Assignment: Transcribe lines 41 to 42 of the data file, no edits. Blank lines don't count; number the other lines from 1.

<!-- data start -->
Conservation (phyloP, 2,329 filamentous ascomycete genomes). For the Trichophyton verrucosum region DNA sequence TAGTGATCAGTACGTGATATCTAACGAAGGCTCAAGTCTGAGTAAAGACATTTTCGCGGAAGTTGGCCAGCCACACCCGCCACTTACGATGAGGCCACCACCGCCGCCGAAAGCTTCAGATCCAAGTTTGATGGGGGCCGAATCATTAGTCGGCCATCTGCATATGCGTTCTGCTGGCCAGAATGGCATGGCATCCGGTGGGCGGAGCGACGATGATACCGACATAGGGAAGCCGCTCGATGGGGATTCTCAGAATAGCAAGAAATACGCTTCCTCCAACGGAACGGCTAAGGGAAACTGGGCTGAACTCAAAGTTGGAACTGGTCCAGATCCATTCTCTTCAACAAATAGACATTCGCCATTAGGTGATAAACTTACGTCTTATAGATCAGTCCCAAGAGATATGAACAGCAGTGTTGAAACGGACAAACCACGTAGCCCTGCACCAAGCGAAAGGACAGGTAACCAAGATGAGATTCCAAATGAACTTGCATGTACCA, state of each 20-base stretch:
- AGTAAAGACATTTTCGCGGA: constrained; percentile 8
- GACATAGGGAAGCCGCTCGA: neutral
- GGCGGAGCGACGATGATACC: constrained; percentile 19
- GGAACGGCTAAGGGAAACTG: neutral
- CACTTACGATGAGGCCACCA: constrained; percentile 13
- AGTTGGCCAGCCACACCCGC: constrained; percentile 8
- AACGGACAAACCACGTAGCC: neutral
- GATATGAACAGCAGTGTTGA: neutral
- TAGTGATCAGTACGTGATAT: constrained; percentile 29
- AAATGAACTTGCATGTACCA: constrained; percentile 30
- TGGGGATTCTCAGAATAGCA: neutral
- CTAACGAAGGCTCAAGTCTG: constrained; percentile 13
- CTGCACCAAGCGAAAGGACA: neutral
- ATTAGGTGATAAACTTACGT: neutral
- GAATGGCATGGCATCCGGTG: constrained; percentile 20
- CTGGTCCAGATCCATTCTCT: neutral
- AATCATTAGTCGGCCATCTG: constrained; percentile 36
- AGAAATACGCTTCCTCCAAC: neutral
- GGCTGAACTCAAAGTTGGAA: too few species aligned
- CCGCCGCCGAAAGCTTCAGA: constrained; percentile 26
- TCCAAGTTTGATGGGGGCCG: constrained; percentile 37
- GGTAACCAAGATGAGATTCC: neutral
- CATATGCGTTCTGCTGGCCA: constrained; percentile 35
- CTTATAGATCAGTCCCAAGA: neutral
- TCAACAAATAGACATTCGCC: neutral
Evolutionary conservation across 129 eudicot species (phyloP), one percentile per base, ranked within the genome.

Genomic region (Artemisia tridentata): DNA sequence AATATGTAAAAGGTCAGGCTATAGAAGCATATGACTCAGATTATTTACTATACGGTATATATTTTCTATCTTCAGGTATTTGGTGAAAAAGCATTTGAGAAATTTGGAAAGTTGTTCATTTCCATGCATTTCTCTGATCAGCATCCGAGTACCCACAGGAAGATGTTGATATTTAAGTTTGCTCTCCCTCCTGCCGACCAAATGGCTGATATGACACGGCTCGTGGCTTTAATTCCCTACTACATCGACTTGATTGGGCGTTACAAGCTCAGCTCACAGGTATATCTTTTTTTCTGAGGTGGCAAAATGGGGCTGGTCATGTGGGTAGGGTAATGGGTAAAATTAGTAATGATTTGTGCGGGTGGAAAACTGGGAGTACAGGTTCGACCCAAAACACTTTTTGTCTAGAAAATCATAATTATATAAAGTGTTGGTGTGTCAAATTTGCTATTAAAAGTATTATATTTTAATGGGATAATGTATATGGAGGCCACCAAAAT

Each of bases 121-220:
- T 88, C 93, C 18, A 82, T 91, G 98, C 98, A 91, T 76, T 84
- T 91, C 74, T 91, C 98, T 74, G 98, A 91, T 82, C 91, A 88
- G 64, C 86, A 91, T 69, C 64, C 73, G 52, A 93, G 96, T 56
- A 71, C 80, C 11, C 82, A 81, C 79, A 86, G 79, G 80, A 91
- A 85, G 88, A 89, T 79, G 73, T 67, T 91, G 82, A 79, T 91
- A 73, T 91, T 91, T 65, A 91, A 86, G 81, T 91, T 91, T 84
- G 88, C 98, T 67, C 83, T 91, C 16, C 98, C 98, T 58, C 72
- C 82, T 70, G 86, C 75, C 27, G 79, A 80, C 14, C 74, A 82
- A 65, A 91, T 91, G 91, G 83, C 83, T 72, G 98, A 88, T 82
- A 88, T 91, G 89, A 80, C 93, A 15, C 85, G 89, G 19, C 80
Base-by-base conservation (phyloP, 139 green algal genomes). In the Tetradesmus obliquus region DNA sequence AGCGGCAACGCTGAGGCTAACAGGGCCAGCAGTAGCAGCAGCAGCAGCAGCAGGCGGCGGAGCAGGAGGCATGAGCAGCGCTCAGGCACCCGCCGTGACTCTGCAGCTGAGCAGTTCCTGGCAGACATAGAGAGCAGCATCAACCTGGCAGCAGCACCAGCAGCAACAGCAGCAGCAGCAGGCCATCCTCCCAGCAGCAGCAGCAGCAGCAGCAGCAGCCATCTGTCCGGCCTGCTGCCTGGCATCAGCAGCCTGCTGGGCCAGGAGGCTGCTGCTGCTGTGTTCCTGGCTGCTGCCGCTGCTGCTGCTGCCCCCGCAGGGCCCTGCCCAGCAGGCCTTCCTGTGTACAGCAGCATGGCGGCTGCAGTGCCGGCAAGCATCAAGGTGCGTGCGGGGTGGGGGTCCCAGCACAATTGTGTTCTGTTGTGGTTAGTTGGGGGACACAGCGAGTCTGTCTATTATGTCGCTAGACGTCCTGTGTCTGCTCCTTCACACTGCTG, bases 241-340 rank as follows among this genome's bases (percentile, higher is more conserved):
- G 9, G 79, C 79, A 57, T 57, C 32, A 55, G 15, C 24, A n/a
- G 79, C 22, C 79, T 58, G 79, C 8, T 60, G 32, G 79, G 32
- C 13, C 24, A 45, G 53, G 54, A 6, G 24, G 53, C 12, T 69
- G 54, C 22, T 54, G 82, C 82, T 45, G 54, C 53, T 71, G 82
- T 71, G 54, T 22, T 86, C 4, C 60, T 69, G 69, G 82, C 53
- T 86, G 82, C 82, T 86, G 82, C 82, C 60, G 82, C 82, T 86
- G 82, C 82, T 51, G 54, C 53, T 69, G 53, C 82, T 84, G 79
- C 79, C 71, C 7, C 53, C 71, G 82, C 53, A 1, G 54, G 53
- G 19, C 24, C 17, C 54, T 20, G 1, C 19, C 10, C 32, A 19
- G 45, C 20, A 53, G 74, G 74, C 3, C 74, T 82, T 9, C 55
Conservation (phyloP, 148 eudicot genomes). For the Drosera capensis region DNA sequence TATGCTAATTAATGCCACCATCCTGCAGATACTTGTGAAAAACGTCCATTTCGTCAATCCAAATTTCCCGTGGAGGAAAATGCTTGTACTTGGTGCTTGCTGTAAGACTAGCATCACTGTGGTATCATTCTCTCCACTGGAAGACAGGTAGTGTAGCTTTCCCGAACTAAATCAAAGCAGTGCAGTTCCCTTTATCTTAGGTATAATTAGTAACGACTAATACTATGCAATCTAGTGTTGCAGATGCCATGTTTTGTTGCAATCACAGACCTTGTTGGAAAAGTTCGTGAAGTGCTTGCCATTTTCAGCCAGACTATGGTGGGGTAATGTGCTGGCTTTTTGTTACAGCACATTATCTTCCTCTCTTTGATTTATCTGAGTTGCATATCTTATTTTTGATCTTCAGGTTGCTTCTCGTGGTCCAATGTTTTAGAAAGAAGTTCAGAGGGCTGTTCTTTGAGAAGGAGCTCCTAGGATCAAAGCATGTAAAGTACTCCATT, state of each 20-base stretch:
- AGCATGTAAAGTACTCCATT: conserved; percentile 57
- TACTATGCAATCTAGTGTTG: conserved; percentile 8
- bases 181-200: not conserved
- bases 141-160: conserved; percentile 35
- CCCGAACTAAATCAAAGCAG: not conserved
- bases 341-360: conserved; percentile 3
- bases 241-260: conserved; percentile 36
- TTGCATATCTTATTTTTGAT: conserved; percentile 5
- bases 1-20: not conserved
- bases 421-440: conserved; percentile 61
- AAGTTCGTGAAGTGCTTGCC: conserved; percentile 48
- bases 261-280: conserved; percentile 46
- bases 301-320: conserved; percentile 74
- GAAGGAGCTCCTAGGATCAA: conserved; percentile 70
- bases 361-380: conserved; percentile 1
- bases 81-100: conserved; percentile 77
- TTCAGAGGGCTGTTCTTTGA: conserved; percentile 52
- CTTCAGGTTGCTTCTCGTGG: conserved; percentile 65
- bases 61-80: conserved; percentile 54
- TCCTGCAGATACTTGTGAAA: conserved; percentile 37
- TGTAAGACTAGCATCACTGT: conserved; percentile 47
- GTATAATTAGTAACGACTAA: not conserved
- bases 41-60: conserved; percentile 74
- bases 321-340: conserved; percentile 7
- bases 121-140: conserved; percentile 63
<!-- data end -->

- G 9, G 79, C 79, A 57, T 57, C 32, A 55, G 15, C 24, A n/a
- G 79, C 22, C 79, T 58, G 79, C 8, T 60, G 32, G 79, G 32